The Bible - an overview
We can now continue with our Bible study, armed with a few facts that we
need to remember:
* The natural affection, or sexual attraction,
of true homosexuals
is for people of
the same sex, and is normally expressed towards other homosexuals. Like
heterosexuals, they do not choose their sexuality - it is a given part
of their natural make-up and cannot be changed.
* Heterosexualswho engage in same-sex
sexual acts (and there are many if surveys are to be believed) are not
Our purpose is to examine the assertion of those who declare that the Bible
clearly and unequivocally condemns homosexuality. For what I found when
I read the Bible through with open mind and heart, and with a better knowledge
of homosexuality, was something quite different.
It certainly condemns anybody, heterosexual or homosexual, indulging in
any kind of sexual behaviour that exploits, abuses and destroys or undermines
the dignity of those involved.
But does it say anything about the given sexuality that we call homosexuality,
and which we now know is simply the sexual orientation given to homosexuals
to be attracted towards others of the same sex? And in particular, has
it anything to say about the truly loving sexual expression by homosexual
people - male and female - within a committed, faithful, stable relationship?
We are going to examine each Bible reference that has been used against
homosexuals, but only after we have had a brief overview of key parts of
the Bible that are used in order to judge the issue. For it is the contention
of those who see condemnation of homosexuality in the Bible that the word
is plain and unambiguous.
Yet when we look at the homosexuality issue in context, we find that the
situation is quite different, at least where homosexual love is expressed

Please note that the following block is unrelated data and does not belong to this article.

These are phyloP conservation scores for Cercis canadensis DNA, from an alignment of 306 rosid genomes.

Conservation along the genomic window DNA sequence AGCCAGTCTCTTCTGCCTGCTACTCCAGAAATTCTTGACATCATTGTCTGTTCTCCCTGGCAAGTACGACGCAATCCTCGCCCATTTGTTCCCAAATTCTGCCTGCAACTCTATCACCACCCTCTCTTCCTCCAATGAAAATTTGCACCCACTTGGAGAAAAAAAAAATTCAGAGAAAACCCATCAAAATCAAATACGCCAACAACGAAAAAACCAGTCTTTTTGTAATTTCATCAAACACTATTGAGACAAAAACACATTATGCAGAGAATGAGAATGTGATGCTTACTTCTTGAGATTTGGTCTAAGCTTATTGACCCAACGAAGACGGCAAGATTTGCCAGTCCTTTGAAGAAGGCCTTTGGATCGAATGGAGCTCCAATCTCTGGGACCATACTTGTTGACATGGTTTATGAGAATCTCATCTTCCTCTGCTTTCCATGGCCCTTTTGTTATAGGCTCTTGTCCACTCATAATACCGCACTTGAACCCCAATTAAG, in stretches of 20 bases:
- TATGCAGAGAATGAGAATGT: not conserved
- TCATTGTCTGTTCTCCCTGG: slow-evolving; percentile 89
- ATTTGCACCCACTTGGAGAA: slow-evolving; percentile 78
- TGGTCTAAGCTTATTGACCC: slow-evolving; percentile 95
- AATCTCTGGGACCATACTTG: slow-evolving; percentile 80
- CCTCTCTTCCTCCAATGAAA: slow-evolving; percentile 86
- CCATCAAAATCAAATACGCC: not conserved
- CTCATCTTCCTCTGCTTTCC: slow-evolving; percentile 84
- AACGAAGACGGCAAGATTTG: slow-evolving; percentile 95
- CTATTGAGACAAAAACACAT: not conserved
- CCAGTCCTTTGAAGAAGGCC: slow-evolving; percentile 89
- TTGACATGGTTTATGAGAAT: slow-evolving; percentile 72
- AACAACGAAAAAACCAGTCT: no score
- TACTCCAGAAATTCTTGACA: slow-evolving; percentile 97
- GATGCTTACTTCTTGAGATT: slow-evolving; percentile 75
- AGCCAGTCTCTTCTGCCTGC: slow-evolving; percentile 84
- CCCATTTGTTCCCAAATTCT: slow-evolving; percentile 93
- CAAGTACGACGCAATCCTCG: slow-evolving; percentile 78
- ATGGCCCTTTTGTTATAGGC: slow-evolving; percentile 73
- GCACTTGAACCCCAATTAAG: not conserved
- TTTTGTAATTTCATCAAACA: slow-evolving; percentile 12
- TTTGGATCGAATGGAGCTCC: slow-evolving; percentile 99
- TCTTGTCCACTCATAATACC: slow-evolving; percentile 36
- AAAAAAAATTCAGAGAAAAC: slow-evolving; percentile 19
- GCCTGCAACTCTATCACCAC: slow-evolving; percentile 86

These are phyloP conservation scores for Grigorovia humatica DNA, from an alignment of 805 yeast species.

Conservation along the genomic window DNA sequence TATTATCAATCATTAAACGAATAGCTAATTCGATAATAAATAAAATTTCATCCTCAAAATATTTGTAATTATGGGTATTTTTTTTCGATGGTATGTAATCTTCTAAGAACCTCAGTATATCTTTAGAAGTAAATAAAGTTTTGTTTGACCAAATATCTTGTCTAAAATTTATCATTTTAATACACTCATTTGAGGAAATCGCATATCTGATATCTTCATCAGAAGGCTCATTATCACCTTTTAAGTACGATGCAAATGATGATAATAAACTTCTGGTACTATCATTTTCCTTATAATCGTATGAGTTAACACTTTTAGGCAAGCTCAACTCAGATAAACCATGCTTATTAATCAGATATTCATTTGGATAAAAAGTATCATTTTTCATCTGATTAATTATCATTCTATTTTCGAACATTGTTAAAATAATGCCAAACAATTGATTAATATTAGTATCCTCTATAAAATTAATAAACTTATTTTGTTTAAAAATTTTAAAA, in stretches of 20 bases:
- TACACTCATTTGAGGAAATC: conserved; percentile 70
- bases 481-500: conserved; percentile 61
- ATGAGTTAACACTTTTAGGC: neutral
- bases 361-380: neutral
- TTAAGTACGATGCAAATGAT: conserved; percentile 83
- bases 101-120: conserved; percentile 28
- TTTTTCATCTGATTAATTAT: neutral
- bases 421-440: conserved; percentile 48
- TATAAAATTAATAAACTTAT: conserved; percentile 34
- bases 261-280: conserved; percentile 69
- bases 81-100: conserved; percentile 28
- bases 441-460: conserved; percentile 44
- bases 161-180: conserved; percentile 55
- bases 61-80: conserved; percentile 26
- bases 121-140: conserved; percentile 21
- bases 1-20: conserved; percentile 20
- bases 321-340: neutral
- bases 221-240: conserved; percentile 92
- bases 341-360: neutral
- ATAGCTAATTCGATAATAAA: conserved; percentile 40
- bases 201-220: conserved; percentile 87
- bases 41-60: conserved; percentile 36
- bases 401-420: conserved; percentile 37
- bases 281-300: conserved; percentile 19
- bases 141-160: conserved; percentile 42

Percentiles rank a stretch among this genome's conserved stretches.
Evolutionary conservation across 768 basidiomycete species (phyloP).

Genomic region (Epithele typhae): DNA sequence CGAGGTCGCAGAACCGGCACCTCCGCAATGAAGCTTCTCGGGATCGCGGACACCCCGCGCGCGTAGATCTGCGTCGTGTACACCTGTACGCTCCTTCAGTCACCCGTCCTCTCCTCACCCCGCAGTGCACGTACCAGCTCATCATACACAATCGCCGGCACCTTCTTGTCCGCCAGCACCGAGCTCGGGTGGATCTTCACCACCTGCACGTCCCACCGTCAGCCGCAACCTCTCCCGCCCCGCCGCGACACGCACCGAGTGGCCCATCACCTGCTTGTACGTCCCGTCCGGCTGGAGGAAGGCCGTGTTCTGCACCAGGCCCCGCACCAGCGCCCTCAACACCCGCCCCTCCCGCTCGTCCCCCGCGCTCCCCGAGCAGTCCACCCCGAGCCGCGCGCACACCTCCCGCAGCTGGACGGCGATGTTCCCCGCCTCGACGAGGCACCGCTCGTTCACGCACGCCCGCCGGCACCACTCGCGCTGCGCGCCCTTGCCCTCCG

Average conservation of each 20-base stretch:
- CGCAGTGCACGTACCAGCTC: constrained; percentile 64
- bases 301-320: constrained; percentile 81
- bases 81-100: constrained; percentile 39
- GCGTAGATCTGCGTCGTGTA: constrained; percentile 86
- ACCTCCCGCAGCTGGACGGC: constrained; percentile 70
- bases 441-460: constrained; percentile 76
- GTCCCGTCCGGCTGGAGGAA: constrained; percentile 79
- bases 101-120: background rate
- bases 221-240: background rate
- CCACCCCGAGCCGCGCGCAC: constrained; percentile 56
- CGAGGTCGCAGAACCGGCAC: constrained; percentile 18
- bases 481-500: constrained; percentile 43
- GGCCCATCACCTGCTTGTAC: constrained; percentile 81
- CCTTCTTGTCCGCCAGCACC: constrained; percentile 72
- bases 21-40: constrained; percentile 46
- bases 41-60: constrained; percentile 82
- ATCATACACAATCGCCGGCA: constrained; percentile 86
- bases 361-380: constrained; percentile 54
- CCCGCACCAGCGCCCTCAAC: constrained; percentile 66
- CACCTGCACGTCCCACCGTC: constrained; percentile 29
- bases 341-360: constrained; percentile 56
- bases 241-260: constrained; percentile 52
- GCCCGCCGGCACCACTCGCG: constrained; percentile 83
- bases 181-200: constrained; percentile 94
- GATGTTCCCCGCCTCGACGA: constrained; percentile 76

in a loving, committed, faithful, stable relationship.
Jesus often turned things upside down and he so does in this. It is those
who condemn others who find themselves condemned, (Matt 7: 1-2; Jn 3: 16-17).
We now set out on the first part of a fascinating journey! It begins with
an interesting, indeed astonishing, observation that I made when I read
the Bible through for reference and context on this issue.
I looked at certain key parts of the Bible that contain many of the laws
on which great civilisations have been based. I wanted to see if these
key sections contained anything on homosexuality:
- Was there anything in Exodus and Deuteronomy,
both of which contain the Ten Commandments, the Book of the Covenant, and
many other laws?
- Was there anything in the Gospels
the Living Word?
If homosexuality (like adultery and prostitution) is the big moral issue
in the Bible that some say it is, I certainly expected to find guidance
on the issue here in these great books! I noted each reference to sexual
sin that was to be found there, and this is what I found:
The Book of Exodus
Is there anything among the Ten Commandments, (Exodus
20:1-17) the great laws given by God for an orderly, caring
society? Not a word - but adultery is mentioned in verse 14, and lust in